Frequently asked questions about charters can be found at the Kansas Department of Education.


Most charter schools do not have attendance zones. If you are interested in applying for your child, you must apply directly to the school. The application and selection process can be quite complicated. Make sure to contact the school early to determine the correct next steps to applying.

Virtual Public Schools

In Kansas, children attend school online in virtual classrooms with state certified teachers. Some virtual programs are open to in-district students only, while others have enrollment open to students across the state.

Kansas is working hard to allow K-12 students the opportunity for online learning, with a growing number of virtual schools, virtual charter schools, charter schools with blended programs, eight service center programs and district programs. All of these programs are approved for full-time enrollment.

If you are interested in enrolling in a virtual school or program, you are encouraged to first contact your resident school district to see if one is offered. If there are no options within your district, or you wish to explore options outside of your district, you should search the Virtual School and Program Directory or check this list to find a school or program that best fits your needs. 

Hadley Institute for the Blind and Visually Impaired

Phone: (800) 323-4238

Grades: 14+ years of age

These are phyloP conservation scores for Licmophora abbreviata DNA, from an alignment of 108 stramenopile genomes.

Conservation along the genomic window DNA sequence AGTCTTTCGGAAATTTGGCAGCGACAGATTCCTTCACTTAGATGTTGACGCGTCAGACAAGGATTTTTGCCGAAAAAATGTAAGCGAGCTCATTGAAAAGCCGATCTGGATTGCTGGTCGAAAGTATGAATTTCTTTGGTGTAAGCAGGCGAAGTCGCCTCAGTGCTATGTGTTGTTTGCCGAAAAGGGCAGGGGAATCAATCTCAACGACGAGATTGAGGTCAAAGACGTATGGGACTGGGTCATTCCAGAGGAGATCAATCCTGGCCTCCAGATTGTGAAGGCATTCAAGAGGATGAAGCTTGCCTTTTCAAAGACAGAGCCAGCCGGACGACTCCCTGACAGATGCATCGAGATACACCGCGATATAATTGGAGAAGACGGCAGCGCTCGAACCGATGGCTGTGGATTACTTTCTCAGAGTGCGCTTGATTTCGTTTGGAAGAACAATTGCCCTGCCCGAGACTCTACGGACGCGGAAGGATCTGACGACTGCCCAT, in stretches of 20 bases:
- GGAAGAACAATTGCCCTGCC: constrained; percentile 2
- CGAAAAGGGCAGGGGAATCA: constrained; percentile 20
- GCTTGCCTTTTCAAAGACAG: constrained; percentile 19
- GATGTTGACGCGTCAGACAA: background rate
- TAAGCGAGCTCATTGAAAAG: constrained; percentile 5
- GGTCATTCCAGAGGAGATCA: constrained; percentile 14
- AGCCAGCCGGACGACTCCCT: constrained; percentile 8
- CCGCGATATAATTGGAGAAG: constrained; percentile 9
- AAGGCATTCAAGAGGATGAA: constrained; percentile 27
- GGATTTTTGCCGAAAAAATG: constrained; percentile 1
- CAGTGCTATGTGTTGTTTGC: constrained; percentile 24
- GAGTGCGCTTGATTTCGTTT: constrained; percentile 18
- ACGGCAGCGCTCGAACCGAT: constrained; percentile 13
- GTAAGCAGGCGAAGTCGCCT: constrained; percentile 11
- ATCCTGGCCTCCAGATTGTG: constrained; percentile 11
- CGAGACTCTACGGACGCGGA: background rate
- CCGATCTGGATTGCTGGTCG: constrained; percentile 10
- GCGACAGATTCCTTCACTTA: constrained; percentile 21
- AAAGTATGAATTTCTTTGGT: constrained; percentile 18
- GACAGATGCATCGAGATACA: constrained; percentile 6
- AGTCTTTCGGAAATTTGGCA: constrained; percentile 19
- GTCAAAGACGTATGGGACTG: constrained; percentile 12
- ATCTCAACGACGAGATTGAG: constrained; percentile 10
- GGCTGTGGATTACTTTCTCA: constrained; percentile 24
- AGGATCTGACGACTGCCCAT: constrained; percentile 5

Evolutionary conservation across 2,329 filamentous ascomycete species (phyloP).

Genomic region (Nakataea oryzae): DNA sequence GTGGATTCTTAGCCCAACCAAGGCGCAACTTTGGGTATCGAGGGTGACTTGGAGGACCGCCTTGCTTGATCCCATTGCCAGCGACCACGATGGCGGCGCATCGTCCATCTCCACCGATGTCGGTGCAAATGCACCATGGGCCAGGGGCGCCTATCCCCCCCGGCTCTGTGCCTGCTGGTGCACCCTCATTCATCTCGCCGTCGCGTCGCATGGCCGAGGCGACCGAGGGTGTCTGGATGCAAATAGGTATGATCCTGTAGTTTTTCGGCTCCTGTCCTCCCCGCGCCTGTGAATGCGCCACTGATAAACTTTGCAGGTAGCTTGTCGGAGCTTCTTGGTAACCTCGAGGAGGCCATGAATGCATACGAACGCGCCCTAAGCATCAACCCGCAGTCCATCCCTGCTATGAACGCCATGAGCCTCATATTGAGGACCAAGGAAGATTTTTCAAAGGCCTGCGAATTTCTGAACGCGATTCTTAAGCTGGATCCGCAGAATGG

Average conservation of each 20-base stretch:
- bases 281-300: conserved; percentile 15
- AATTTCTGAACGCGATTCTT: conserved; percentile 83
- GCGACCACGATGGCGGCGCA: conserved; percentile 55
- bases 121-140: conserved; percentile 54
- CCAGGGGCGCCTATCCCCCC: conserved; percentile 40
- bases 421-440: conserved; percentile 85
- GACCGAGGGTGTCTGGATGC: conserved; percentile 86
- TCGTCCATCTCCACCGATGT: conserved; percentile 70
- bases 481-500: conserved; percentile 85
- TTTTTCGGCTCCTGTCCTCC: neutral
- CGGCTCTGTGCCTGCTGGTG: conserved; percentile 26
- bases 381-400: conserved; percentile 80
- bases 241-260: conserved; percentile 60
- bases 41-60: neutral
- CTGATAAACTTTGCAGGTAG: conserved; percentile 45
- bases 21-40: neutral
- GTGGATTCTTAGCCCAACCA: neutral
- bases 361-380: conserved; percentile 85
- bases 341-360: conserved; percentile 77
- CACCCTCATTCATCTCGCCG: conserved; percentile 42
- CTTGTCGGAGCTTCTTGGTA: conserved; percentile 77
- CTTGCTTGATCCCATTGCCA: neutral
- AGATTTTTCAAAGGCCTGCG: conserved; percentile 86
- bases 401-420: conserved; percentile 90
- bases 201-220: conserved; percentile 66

Haven Virtual Academy

Phone: (620) 960-3745

Grades: K-12

Humboldt Virtual Education Program

Phone: (620) 228-4186

Grades: 9-12

Insight School of Kansas and Insight School of Kansas Adult

Phone: (800) 260-0438

Grades: 7-12

Kansas Connections Academy

Phone: (620) 697-1166

Grades: K-12

Kansas Online Learning Program

Phone: (888) 870-0801

Grades: K-12

Kansas Virtual Academy

Phone: (855) 243-1908

Grades: K-6

Lawrence Virtual School

Phone: (866) 644-8320

Grades: K-12

Learning² eSchool of Wichita

Phone: (316) 973-9310

Grades: K-12

Manhattan Virtual Academy

Phone: (785) 587-2100 Ext. 8073

Grades: 7-12

Maize Virtual Preparatory School

Phone: (316) 462-8800

Grades: K-12

Smoky Valley Virtual Charter School

Phone: (785) 227-2981

Grades: K-12

Private Schools

What makes a school “private”?

Private schools charge tuition, and many have a religious mission. Some private schools offer families assistance to make tuition payments. Click below for the complete list of over 170 private schools across the state.

Private School Review offers free, detailed information on U.S. private schools combined with useful community data (e.g., housing costs) and maps of the surrounding areas.

*Information on non-public school admission requirements should be obtained from the school directly.